In April of the year 1910 Earl McFarland, he of a prominent law enforcement and public service family in Southeast Texas, had it in for his former boss, Houston Deputy Police Chief William E. Murphy.
The feeling was quite mutual. It started when it became Chief Murphy’s duty to fire McFarland from his position as a patrol officer in the Houston Police Department a few months before.
Although crippled from a childhood accident, McFarland had moved around long enough on the force to develop a reputation as a hell-raising, hot-tempered maverick, a disposition that apparently did him in as an officer. Yet he held a few trump cards, including a law enforcement connection – his brother L. R. “Len” McFarland was a deputy U. S. marshal – and political tie – brother W. I. “Will” McFarland, a Richmond resident, had been the Fort Bend County tax assessor/collector. The McFarland family knew many people since it had been living in the Houston/Richmond area for more than half a century.
The days just before and right after his dismissal on Murphy’s watch saw this strong man with a linebacker’s build make physical threats, many with a drawn pistol. And he usually made it clear to all present that he wasn’t the sort to back away from trouble and would use his six-shooter if need be.
ACCORDING TO COURT TESTIMONY, this attitude and the continuing conflict with Murphy, Houston’s night shift chief, led to the death of Murphy, whom history shows to be the Department’s highest-ranking officer killed in the line of duty. It also set the stage for the most uniquely dramatic trial up until that point in Texas history.
In many respects McFarland’s trial had the same makings as the 1995 O. J. Simpson “trial of the century,” complete with an all-star defense team, numerous witnesses, dramatic strategy and, yes, a surprise verdict. The defense even effected a change of venue to Galveston and both sides picked the first-ever jury in Texas with as many as six African-American MEN among the 12 men on the panel.
The steps leading up to the shooting and the ensuing trial unfurled in a downtown Houston as quaint as a picture postcard from the turn of the century. Patrol officers kept high profiles in close quarters. One or two took a Milam intersection, another posted himself around the corner on Preston and still others were assigned on Main, Fannin and Prairie. The police station was centrally located off San Jacinto and the bars, cafes, hotels, flophouses and theaters were in close proximity.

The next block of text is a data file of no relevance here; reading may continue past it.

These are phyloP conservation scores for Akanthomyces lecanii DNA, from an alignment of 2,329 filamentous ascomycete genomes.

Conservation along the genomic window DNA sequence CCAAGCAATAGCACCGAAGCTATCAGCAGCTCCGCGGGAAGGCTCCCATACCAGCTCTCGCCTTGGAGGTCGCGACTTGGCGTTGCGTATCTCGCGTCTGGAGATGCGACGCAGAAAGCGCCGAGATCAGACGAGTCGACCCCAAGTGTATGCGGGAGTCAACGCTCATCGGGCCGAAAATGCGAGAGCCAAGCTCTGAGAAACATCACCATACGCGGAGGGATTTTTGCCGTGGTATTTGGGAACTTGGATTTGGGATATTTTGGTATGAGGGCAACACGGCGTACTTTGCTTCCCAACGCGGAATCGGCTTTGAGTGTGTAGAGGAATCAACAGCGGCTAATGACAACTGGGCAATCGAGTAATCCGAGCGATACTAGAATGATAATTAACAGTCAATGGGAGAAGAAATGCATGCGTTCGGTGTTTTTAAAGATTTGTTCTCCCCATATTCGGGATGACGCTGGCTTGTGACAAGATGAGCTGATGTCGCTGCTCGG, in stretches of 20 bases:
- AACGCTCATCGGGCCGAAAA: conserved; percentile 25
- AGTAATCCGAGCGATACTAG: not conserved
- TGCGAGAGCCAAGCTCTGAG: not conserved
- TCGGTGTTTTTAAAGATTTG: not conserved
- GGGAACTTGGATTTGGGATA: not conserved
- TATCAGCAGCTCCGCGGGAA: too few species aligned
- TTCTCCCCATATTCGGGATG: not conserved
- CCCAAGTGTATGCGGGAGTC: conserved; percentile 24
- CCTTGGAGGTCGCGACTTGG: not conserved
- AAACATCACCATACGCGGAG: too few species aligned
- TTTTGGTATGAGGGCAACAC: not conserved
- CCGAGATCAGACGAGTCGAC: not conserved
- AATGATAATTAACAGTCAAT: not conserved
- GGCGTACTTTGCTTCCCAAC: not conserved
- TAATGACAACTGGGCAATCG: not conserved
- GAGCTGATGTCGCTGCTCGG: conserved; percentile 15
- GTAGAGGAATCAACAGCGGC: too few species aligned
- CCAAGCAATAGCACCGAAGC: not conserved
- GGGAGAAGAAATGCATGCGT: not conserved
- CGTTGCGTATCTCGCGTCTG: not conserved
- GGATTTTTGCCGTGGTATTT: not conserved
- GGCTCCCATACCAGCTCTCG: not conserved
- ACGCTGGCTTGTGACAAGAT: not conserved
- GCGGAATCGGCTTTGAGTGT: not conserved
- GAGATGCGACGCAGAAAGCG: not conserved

Each of HPD’s eight previous line-of-duty death cases involved an angry citizen, a saloon – or both, in downtown or a short distance away from the Central Business District.
It was no secret in downtown that Murphy lost no love for McFarland and McFarland couldn’t stand Murphy despite the fact that as a foot patrol officer he had liked the night chief and respected him highly as did most of the officers in Murphy’s charge. Yet nothing can change a person’s attitude more quickly than a grudge that starts building up against the man who fires him.
Chief Murphy fired Officer McFarland late in 1909 or early in 1910 for a variety of reasons, the primary one being a hot-tempered, almost constantly violent disposition that was unbecoming a police officer. The record shows that McFarland bore out this line of reasoning in the months leading up to the shooting in the early evening of April l.
‘I’ll Get You’
Within several months of the event Houston police arrested their former colleague on different occasions for disturbing the peace, pulling his gun on an officer, fighting with the Department’s chief of detectives and literally shooting off his little finger, and – on Jan. 13, 1910 – drawing his pistol and pointing it at Murphy, prompting another officer to pull his service revolver and thwart further violence.